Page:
Monday, October 11, 2010

The Meaning and Measure of Teacher Quality

By: Aleta Margolis

Current events and movie releases have raised public awareness about education to a level we haven’t seen for some time. And talk about teacher effectiveness is front and center in the current debate. But we are mired in a circular argument regarding teacher quality, retention, and evaluation. The logic goes: if we hire good teachers, and get rid of the bad ones, education problems and inequities in our public education system will disappear.

Quality teachers are more important than anything else in ensuring student achievement and we certainly need good people to make that happen. However, we not only need smart, engaging teachers, we must also change what we ask of them and how we train them. This is what is often missing in the debate – that all-important connection between teacher training and quality teachers. Isn’t it also about the difference between what the teachers produce and what children experience as they work toward that product? For example, an Inspired Teacher can get the same high test scores as an uninspired drill sergeant – what differs is what that teacher did with students to achieve those scores.

At a U.S. House Education and Labor Committee hearing earlier this year scholars and senators alike wrestled with what it means to be a quality teacher, and that age old question: Are good teachers born or made?

In her testimony, Randi Weingarten of the American Federation of Teachers pointed out that students cannot do their best unless they have well-prepared and engaged teachers, and that we cannot expect new teachers to enter classrooms ready to work miracles when we know that the complex art of teaching requires thoughtful training and preparation. It is teacher training, “both initial and continuing, and not sanctions, rewards, or other incentives” which is key in getting there, as Dr. Deborah Ball, dean of the University of Michigan School of Education pointed out in her Congressional testimony, while lamenting that we are failing to adequately prepare teachers in this country. A “highly qualified” credential label does not guarantee good teaching or equate to high achieving students. A diploma is not a sure-fire ticket to ensure that teachers-to-be will be instigators of thought, or facilitators of life-long learning.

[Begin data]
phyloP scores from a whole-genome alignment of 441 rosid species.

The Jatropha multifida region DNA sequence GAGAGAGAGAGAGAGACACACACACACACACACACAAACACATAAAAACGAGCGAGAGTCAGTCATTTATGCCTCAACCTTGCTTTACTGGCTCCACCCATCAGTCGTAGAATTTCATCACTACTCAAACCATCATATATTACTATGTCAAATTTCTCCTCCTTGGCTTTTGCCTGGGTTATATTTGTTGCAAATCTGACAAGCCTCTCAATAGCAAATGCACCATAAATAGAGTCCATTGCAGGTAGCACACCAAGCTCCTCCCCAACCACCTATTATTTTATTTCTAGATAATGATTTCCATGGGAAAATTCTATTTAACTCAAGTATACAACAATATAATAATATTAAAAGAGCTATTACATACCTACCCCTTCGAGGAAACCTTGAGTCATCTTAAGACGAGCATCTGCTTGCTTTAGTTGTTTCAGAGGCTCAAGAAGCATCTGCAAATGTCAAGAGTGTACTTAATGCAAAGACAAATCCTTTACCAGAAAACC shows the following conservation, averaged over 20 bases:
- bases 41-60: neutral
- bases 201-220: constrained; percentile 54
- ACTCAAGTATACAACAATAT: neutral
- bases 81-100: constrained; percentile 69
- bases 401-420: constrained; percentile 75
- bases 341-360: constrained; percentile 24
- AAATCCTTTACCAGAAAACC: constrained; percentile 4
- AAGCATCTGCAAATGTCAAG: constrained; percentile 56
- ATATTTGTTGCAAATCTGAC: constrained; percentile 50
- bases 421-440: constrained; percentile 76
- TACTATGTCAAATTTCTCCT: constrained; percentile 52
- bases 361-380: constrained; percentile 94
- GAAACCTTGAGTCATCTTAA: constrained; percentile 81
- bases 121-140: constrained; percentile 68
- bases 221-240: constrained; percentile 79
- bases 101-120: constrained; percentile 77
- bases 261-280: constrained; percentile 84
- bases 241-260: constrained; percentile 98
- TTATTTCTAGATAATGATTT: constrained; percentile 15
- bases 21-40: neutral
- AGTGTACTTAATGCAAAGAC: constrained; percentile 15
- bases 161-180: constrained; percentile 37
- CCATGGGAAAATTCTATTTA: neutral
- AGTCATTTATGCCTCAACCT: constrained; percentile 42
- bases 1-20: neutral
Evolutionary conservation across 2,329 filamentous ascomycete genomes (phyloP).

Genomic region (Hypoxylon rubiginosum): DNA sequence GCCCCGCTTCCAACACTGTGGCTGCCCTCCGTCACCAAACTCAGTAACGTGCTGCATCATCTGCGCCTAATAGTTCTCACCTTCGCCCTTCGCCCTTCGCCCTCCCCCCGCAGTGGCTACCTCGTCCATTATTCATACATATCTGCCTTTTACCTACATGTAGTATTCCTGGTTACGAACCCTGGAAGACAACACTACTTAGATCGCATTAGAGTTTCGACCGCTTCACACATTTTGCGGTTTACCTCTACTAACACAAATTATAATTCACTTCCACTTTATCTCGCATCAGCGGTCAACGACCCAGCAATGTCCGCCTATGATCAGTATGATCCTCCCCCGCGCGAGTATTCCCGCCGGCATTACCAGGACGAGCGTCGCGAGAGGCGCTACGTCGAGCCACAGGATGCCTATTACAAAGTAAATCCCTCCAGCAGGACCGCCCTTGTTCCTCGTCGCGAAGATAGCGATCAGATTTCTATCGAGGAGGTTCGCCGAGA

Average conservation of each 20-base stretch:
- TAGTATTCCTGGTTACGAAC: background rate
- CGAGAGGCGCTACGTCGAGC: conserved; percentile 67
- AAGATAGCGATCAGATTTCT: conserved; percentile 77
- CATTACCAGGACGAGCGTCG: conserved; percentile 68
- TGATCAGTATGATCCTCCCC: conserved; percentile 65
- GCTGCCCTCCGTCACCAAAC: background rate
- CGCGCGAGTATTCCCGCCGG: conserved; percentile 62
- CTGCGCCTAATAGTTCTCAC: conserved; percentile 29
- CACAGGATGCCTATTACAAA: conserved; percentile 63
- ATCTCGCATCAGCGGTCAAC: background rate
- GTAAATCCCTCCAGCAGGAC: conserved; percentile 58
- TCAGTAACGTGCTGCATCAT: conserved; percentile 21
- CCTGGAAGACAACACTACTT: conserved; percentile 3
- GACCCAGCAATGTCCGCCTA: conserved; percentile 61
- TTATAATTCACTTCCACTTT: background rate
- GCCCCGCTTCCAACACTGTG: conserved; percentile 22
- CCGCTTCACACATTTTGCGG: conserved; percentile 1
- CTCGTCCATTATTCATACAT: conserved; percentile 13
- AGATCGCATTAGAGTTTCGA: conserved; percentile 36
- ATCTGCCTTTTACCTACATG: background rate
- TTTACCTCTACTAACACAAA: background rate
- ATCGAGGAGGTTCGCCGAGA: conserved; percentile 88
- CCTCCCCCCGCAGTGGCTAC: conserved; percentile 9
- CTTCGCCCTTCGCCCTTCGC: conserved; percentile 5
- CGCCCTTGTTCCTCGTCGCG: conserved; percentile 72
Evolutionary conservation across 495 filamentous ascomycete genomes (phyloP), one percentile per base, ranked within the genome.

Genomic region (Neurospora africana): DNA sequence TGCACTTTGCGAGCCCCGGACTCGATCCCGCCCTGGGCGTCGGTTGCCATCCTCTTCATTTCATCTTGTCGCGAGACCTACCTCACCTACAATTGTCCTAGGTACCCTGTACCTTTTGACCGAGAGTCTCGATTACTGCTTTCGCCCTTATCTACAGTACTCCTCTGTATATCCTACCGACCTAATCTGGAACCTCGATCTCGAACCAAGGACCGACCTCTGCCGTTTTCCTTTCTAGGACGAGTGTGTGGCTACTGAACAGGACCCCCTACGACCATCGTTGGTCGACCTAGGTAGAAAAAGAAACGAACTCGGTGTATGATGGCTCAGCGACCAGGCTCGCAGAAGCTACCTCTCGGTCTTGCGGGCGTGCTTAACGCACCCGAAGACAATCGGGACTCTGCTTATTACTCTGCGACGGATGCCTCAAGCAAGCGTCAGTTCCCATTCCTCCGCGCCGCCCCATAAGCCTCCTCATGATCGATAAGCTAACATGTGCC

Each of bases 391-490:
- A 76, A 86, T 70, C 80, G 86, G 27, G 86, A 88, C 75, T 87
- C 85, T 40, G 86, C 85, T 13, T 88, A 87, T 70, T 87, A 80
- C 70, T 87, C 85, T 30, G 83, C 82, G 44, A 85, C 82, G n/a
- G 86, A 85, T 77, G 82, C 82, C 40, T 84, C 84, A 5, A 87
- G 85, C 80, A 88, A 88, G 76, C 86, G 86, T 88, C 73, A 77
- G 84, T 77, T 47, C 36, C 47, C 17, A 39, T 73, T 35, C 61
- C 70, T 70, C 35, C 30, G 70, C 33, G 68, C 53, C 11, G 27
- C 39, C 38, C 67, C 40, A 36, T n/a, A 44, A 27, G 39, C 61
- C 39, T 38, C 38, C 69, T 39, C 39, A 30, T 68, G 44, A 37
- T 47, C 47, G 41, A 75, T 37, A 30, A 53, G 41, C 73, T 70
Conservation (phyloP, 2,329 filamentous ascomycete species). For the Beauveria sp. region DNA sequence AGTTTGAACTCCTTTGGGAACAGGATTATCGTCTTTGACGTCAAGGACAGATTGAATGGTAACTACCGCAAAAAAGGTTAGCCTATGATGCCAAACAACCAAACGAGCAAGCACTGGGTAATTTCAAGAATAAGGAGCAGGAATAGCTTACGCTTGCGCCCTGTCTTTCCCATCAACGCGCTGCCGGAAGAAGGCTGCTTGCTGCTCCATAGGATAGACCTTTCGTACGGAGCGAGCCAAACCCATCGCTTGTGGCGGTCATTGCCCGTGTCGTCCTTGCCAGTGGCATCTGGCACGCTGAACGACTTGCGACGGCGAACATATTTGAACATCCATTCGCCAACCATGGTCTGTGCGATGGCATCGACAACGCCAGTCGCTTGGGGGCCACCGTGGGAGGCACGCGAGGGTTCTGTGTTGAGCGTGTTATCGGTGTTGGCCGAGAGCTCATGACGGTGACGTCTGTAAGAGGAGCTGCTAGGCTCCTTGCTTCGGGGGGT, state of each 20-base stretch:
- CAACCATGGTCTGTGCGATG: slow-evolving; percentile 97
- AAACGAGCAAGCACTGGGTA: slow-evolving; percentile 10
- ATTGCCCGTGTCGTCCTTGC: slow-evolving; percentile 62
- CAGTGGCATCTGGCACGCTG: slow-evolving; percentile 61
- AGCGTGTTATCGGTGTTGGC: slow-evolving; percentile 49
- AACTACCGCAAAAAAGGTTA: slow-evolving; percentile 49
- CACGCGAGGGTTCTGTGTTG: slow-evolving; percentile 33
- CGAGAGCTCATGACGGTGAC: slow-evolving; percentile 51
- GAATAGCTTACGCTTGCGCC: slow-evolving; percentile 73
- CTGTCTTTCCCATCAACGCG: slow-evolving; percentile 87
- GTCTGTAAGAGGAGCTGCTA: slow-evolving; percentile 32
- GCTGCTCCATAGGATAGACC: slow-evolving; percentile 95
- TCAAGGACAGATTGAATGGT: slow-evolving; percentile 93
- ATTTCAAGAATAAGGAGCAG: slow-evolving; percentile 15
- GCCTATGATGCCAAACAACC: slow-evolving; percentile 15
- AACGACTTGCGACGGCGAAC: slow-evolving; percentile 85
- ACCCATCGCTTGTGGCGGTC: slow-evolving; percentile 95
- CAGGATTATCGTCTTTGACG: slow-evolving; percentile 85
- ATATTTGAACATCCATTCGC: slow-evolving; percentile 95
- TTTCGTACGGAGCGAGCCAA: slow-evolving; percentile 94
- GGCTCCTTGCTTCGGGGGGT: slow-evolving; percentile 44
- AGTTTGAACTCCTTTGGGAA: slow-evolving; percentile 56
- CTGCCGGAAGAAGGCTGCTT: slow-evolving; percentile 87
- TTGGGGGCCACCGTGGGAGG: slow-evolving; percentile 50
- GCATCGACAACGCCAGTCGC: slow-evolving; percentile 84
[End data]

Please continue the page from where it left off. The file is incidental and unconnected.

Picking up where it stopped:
The heated debates that surround us today are sure to put pressure on lawmakers to turn the quest for teacher effectiveness into policy. They must be careful to define what it means to be a highly qualified teacher in terms which echo how students learn in the classroom and beyond, not just what one single measure of a multiple choice standardized test can tell us.

A wholesale cast change isn't going to fix education, we'll just end up with a new batch of perhaps well-intentioned, but inadequately prepared players in a flawed system, unless we change what we ask teachers to do and the way we train them to do it.

In my 15 years experience working with teachers, I have observed that a high quality, exemplary teacher demonstrates:

  • high expectations for all students and a belief in their desire to learn;
  • the ability to build a positive, safe, and respectful classroom;
  • many ways to assess student learning and use assessment data to improve instruction;
  • a commitment to ongoing professional growth, and
  • instruction that fully engages learners; An exemplary teacher is not just a provider of information, but is an instigator of thought.
Becoming this kind of teacher requires ongoing training, support and reflection which challenges teachers to evaluate their teaching practice. It is a constantly engaging, 100% participatory, ongoing process (just like learning!) which allows teachers to collaborate with their colleagues, and use their own expertise and experience in building their practice going forward. Indeed, proper training is the missing ingredient from many attempts to improve teacher quality.

We must push for quality teaching and quality teachers to be defined in a way that is good for children. We cannot turn away from tackling the complex and vital practice of teaching, making it possible not only for our students to achieve high scores on tests, but also for them to thrive for the long term. In supporting our nation’s educators, we must bring quality teacher preparation, from before they enter the classroom and on through the entirety of their careers, to the forefront of the teacher quality debate.

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